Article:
In May 2019, a federal government grant of $990,150 backed Daintree Renewable Energy Pty Ltd toward a feasibility study that would take the fully renewable solar baseload-power microgrid to ‘shovel ready’ status within 12 months. If what Federal MP Warren Entsch has said is true, construction on the project should be underway in a matter of months.
“Work commenced in early December 2019,” said Entsch, “and will be finalised in July 2020…The final report will include a complete series of engineering and technical design packages including a detailed energy load profile study, microgrid management design, solar generation and storage analysis and design, electrical and civil work designs and microgrid economic analysis.”
Because the Daintree is a World Heritage Protected Rainforest there are heavy restrictions on planning and development. Because of this, Entsch has also quashed the rumour that further development in the region was on the cards. The microgrid project is it, and, Entsch assures us, it “is being designed to align with the strict planning regime and accommodate energy requirements for existing population and businesses.”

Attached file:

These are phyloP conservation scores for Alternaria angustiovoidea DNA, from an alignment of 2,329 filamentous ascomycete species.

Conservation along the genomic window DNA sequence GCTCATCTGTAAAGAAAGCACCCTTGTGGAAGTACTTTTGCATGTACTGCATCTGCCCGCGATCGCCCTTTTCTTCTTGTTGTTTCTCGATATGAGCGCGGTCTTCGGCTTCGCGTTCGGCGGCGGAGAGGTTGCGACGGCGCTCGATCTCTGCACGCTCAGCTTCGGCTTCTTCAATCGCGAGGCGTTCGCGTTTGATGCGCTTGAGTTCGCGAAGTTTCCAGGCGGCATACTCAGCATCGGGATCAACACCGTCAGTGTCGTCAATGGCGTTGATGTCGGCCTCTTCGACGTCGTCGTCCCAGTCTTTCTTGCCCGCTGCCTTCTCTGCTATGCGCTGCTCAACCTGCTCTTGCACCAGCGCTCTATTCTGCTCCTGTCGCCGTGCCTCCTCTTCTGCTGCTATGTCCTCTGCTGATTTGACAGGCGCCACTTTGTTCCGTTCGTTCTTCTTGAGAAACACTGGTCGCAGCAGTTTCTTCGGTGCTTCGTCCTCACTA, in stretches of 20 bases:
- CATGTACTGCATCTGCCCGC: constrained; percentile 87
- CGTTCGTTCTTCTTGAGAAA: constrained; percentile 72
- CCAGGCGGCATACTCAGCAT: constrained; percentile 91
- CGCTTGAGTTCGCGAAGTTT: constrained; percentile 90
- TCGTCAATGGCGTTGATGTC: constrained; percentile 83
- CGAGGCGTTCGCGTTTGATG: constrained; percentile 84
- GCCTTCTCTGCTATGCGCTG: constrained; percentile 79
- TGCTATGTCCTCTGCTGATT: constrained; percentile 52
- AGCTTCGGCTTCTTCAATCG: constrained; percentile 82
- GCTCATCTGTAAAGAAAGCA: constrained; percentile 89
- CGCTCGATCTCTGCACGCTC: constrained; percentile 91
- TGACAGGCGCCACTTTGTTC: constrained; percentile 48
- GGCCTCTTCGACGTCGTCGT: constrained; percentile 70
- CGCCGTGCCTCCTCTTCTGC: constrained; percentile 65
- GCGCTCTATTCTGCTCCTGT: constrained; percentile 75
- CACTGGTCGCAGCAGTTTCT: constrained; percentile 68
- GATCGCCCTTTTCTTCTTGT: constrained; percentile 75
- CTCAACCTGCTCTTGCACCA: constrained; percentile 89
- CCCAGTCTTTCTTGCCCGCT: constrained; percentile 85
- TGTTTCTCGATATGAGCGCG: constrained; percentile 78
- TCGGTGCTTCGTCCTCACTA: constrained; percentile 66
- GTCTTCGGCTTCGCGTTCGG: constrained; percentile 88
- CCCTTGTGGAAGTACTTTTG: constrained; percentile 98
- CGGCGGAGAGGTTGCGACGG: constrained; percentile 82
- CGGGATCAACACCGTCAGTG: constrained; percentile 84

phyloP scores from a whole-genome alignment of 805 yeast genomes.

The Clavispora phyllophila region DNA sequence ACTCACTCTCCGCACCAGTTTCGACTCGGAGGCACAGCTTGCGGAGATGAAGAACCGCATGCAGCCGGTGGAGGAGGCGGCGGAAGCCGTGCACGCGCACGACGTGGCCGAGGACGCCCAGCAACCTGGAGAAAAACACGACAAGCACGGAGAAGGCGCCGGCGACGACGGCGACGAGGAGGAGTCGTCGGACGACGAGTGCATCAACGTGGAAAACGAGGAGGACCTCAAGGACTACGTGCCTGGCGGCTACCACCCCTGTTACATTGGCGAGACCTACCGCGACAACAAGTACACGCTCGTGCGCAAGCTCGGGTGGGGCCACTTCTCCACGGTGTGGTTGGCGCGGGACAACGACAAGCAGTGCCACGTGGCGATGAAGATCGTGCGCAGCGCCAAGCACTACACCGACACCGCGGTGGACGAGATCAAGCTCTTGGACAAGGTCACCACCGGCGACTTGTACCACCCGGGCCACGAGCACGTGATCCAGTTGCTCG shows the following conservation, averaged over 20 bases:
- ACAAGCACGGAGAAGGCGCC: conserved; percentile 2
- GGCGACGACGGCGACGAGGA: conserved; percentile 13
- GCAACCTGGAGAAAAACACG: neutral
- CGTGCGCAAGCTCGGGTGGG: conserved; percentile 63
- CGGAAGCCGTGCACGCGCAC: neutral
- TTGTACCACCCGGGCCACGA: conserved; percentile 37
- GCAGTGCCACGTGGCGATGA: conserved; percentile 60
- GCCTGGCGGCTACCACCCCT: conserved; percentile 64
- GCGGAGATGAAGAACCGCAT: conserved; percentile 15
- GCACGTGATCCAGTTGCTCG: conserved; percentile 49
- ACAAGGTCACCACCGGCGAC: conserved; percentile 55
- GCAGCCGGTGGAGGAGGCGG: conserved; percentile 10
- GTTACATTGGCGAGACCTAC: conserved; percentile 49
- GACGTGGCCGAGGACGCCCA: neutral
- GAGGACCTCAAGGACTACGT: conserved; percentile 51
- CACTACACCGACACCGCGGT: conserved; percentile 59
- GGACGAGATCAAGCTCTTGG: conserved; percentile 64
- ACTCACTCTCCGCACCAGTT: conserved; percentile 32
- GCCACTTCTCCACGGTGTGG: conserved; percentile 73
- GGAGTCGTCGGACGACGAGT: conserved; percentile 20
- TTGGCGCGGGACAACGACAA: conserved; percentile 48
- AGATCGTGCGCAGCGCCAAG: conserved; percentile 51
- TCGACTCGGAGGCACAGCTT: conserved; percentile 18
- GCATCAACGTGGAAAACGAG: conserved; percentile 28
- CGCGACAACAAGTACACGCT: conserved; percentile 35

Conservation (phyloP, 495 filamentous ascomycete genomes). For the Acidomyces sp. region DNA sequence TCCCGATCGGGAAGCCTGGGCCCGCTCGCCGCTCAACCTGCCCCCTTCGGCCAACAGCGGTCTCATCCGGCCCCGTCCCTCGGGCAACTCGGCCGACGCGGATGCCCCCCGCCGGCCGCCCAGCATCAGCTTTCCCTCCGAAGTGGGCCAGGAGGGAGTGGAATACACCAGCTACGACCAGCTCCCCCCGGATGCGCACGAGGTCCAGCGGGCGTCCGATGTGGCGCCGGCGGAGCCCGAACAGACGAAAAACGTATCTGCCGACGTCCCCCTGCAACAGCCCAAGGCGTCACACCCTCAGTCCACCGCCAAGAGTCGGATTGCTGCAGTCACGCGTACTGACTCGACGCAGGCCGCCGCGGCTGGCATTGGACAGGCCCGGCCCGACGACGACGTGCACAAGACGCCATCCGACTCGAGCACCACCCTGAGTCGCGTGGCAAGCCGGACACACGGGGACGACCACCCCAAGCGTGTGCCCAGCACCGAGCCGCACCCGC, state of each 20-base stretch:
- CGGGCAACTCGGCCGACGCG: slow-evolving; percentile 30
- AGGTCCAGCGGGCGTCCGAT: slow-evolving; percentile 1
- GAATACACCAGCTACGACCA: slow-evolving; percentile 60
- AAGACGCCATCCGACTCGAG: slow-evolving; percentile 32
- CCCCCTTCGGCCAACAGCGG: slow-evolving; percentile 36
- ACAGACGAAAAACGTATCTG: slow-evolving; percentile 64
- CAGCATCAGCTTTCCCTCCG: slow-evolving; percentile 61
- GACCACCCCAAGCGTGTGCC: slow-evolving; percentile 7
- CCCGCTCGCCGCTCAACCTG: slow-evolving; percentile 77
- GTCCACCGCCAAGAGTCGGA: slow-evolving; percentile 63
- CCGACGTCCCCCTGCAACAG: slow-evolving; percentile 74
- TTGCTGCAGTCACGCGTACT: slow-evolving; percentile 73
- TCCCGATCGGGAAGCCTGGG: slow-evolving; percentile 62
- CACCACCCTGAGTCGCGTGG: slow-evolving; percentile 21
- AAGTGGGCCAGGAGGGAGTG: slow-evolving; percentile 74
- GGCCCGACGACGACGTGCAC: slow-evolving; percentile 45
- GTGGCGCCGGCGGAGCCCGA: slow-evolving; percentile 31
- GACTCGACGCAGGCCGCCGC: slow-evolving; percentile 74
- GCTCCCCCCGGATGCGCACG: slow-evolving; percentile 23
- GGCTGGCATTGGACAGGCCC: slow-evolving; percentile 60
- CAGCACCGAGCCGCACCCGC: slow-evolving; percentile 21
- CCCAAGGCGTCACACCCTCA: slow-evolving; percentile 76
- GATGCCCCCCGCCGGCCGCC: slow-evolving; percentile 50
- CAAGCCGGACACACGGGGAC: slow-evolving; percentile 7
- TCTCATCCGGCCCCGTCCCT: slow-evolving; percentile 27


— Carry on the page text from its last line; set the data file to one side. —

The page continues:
The proposed microgrid would reduce the Daintree area’s reliance on diesel dramatically. Currently, the region relies on four million litres of diesel fuel per year to generate power.
Volt Advisory Group project manager Richard Schoenemann said work on the project was “actually” slightly ahead of schedule. “It will remove the need to burn dirty and inefficient diesel in the Daintree,” said Schoenemann, “allowing customers to have access to a cleaner, more affordable, more reliable source of energy.”
“But more importantly,” Schonemann stressed, “once the concept is demonstrated and up-and-running it will have enormous potential to improve the power supply and lives of people living in remote communities including throughout the Torres Strait.”
Like many remote island communities, Torres Strait Islanders would greatly benefit from the sustainable renewable energy supplied by solar based microgrids.
The federal government grant forms part of its $50.4 million Regional and Remote Communities Reliability Fund, part of the Morrison Government’s $2 billion Climate Solutions Fund. You may remember the Climate Solutions Fund as the pitiful federal effort toward the nation’s Paris targets that was supposed to be a 10-year investment plan but has already been pushed to 15 years, cutting the investment by 30%.
Under the scheme, the Coalition government plans to support exploratory work for up to 50 off-grid and fringe-of-grid feasibility studies, and take proposals like the Daintree region project to the investment stage.